The Justice Department is taking the state of Arizona to court over yet another law that tries to codify voter suppression.
In March, Arizona’s Republican-controlled legislature passed a law requiring voters to prove their U.S. citizenship before being allowed to vote in presidential and other elections in the state. On Tuesday, the Justice Department filed a federal lawsuit arguing that the law violates the National Voter Registration Act of 1993.
In fact, the Supreme Court in 2013 ruled against Arizona when it attempted to put a similar citizenship proof rule in place for voting, specifically because it violated federal law.
Republicans know this, but they won’t let a little thing like federally protected voting rights stand in the way of a potentially viable political strategy, especially not one that fits like a puzzle piece with debunked conspiracy theories about the 2020 election. In this case, Arizona’s Republican Governor Doug Ducey has promoted the idea that President Joe Biden’s margin of victory in his state in 2020 was accounted for by mystery noncitizen voters.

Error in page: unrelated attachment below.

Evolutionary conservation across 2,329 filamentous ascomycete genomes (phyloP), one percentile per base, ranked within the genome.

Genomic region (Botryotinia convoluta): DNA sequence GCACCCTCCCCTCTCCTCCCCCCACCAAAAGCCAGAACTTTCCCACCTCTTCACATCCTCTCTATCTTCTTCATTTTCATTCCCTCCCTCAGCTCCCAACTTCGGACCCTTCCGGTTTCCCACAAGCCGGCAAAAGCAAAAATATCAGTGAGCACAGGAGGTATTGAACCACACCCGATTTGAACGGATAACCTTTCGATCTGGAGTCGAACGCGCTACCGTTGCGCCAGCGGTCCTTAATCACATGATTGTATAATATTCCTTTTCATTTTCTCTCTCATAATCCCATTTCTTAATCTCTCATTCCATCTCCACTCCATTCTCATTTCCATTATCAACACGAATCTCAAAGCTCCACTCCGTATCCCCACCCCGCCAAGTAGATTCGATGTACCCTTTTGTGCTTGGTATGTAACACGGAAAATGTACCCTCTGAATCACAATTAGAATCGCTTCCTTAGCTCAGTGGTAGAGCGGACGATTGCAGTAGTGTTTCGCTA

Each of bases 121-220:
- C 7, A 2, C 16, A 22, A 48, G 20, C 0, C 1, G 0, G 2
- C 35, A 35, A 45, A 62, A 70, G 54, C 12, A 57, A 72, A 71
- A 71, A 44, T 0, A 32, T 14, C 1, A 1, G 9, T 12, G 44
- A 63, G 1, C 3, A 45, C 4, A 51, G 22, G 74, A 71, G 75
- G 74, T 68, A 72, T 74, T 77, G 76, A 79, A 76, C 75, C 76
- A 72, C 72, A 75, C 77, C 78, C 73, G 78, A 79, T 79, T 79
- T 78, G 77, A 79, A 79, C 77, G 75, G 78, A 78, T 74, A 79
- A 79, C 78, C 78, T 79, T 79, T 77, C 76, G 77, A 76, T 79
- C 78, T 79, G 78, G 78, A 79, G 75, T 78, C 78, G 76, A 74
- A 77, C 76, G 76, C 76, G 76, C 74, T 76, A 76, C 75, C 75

The suit describes how the attorney for Arizona legislators warned them that the bill would violate federal law and contradict the earlier Supreme Court ruling. House Speaker Pro Tempore Travis Grantham said trying again “is a fight worth having,” according to the court filing.
State Attorney General Mark Brnovich suggested the Justice Department was encouraging undocumented immigrants to vote by filing the lawsuit. “I will once again be in court defending Arizona against the lawlessness of the Biden administration,” Brnovich said Tuesday.
Respectfully, it’s the other way.
Although its previous attempt was struck down, Arizona’s new law appears aimed at provoking another battle in the courts with an eye toward a possible showdown in front of an emboldened conservative majority that has already shown it’s not shy about revisiting past decisions.